Some books do not tell straightforward linear stories. ‘What really happened’ is revealed slowly, and that revelation turns out to be the point of the book. Like a good crime novel there are hints and clues along the way, but it is only at the end that everything becomes clear. There has to be a reason for the slow revelation, of course – the suppressed memories of a child who goes through something terrifying is a popular device (as in Jill Dawson’s excellent Watch Me Disappear) and Trezza Azzopardi partly uses this ‘suppressed memory’ conceit too.
One of the protagonists of The Song House, Maggie, knows that there is a reason she can’t properly recall her past, but it is only when her mother dies that she feels she is at last at liberty to investigate. She returns to a house she knew when an elderly man, Kenneth, advertises for a personal assistant. Kenneth wants to put his record collection in order, because he too wants to revisit his past – and here Azzopardi brilliantly uses another device for the slow reveal: as we age our minds sometimes uncover old hidden memories. It is as if the brain is slowly shrinking back, and with this retreat scenes long-forgotten are suddenly and spectacularly recalled. Kenneth imagines his mind as ‘a dark cell – no many, many cells – the shape of a Panopticon; each cell positioned so that the prisoner is available for scrutiny. A thousand former Kenneths jostling for space. He would be gaoler, too, and idea he relishes for the power it bestows. He’s there as overseer. to keep his memories from escaping, wreaking havoc, murdering each other.‘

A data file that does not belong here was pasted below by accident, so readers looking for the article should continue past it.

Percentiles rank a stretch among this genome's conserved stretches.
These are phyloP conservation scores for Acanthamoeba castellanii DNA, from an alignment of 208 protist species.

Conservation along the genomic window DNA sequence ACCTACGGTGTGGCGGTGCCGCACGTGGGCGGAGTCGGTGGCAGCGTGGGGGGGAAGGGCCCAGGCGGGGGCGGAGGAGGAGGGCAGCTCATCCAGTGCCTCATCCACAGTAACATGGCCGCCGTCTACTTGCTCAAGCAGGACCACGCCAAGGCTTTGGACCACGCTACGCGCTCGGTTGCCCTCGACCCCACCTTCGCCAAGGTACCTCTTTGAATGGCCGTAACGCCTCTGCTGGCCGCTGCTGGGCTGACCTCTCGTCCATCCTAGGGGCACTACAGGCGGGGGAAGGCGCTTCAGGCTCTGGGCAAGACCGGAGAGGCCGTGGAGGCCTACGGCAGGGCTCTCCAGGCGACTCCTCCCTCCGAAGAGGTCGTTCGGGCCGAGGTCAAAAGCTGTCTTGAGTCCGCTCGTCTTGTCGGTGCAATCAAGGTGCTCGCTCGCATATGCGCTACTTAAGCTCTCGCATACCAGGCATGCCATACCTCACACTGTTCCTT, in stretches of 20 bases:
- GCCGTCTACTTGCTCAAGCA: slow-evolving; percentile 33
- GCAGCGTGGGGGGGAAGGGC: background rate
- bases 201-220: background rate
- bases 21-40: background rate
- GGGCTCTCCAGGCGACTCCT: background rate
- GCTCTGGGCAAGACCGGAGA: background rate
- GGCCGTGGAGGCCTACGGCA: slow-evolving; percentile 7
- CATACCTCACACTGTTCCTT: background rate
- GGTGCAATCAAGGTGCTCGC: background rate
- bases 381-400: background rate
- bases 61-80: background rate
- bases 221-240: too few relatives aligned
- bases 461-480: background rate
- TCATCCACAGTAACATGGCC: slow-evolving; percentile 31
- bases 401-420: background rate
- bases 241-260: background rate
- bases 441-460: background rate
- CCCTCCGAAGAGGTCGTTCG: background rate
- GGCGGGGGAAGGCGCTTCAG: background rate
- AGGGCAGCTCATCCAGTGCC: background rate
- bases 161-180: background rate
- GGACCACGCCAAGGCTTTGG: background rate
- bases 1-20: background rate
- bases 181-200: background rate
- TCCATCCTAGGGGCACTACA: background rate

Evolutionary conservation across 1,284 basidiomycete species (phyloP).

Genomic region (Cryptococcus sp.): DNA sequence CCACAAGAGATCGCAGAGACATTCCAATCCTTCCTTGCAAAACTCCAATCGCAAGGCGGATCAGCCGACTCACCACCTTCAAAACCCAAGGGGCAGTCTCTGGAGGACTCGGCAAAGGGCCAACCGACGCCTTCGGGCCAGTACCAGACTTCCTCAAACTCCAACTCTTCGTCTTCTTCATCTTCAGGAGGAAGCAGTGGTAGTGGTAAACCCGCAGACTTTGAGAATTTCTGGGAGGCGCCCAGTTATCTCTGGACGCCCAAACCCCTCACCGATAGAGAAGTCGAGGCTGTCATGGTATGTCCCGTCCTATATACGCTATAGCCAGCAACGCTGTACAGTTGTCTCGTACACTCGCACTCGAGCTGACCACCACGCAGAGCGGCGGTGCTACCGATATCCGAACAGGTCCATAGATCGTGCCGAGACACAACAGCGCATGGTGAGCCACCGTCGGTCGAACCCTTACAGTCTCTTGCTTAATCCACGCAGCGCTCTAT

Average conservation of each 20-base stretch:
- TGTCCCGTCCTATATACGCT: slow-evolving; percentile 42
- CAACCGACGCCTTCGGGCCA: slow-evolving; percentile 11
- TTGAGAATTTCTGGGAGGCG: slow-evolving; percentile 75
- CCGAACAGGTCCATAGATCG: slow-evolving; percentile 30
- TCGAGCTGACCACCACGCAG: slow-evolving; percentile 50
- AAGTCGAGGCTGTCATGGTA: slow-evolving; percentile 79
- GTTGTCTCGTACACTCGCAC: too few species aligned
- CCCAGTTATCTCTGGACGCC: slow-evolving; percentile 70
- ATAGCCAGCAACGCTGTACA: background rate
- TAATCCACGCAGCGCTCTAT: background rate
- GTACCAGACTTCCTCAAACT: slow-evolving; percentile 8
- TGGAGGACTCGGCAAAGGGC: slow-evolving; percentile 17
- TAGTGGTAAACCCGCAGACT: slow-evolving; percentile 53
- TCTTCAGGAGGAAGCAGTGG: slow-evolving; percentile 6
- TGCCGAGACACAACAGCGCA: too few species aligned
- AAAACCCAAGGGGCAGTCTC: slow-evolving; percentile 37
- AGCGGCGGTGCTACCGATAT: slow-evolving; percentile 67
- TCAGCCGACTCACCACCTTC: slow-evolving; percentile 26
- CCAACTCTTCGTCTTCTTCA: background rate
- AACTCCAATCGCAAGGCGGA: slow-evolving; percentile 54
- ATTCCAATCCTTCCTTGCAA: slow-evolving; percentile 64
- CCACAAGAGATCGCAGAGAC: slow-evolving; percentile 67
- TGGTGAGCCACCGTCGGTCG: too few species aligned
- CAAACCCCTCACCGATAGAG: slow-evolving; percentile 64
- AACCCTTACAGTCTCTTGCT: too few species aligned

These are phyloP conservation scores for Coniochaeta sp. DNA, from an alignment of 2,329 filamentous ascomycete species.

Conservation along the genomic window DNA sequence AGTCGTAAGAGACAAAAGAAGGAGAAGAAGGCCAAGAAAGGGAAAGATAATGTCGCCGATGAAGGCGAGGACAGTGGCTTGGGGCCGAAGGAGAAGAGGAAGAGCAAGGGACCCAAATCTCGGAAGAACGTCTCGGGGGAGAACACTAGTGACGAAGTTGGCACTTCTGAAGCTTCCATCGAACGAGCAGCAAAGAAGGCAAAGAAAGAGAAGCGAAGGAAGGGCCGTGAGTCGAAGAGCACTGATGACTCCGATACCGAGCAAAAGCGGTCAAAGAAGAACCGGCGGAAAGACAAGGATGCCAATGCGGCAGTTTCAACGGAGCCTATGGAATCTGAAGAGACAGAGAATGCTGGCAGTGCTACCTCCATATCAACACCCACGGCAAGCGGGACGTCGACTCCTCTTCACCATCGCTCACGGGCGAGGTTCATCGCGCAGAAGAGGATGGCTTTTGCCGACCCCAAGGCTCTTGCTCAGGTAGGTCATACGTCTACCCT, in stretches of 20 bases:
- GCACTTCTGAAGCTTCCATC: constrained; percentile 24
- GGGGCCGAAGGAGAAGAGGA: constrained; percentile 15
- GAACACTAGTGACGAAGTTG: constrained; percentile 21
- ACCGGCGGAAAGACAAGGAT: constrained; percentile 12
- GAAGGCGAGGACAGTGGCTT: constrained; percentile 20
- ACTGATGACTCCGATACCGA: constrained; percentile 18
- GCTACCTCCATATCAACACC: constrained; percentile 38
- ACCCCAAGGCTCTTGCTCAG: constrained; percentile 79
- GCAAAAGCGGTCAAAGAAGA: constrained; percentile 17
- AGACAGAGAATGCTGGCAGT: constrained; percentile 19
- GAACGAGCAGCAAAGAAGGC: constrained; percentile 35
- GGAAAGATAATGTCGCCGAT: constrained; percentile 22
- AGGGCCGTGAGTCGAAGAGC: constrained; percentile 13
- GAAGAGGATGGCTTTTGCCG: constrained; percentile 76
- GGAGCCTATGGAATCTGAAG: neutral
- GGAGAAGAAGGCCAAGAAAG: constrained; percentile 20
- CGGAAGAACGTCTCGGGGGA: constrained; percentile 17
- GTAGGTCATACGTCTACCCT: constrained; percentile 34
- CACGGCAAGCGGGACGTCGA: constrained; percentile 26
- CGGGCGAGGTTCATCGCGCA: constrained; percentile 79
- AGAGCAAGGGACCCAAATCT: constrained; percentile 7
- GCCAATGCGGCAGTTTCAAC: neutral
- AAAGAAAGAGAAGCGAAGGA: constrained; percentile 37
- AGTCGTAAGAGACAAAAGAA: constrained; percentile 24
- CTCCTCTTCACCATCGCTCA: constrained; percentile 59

The missing fragments of Kenneth’s and Maggie’s memories are linked and the way in which Trezza Azzopardi does this is clever, subtle and convincing. It is part of a set of fine concluding chapters, in which the desire to turn pages and discover becomes more and more urgent. The clues come together with some expert writing and the ending, although not exactly surprising, is satisfying. The motives of each of the characters becomes understandable – each one a victim to circumstance and misunderstanding. The setting – of a series of houses by a river – is used to great effect and there are shades of both Graham Swift and George Elliot in the way the river can be at one time benign – too feeble to wash away a child – and at another powerful enough to hold an entire community in thrall.
At the start the characters seem mysterious and their behaviour intense and strange – the effect of damage from the past. They move tentatively around each other – both verbally and physically – until the elderly man fancies himself to be in love. Passages of deliberately overblown description evoke his sentimental state: ‘blackbirds sing fabulous intricate jewellery songs; a shower of emeralds, a cascade of silver‘, and the reader shares their efforts to establish who they are and where they stand. After this the scenes and the characters solidify and become utterly convincing. By this stage numerous subtle barbs have succeeded in entrapping the reader – and there is no possible escape but to read unto the end.
Any Cop? Most definitely. After a few pages you will find yourself happily ensnared in a clever and fascinating story.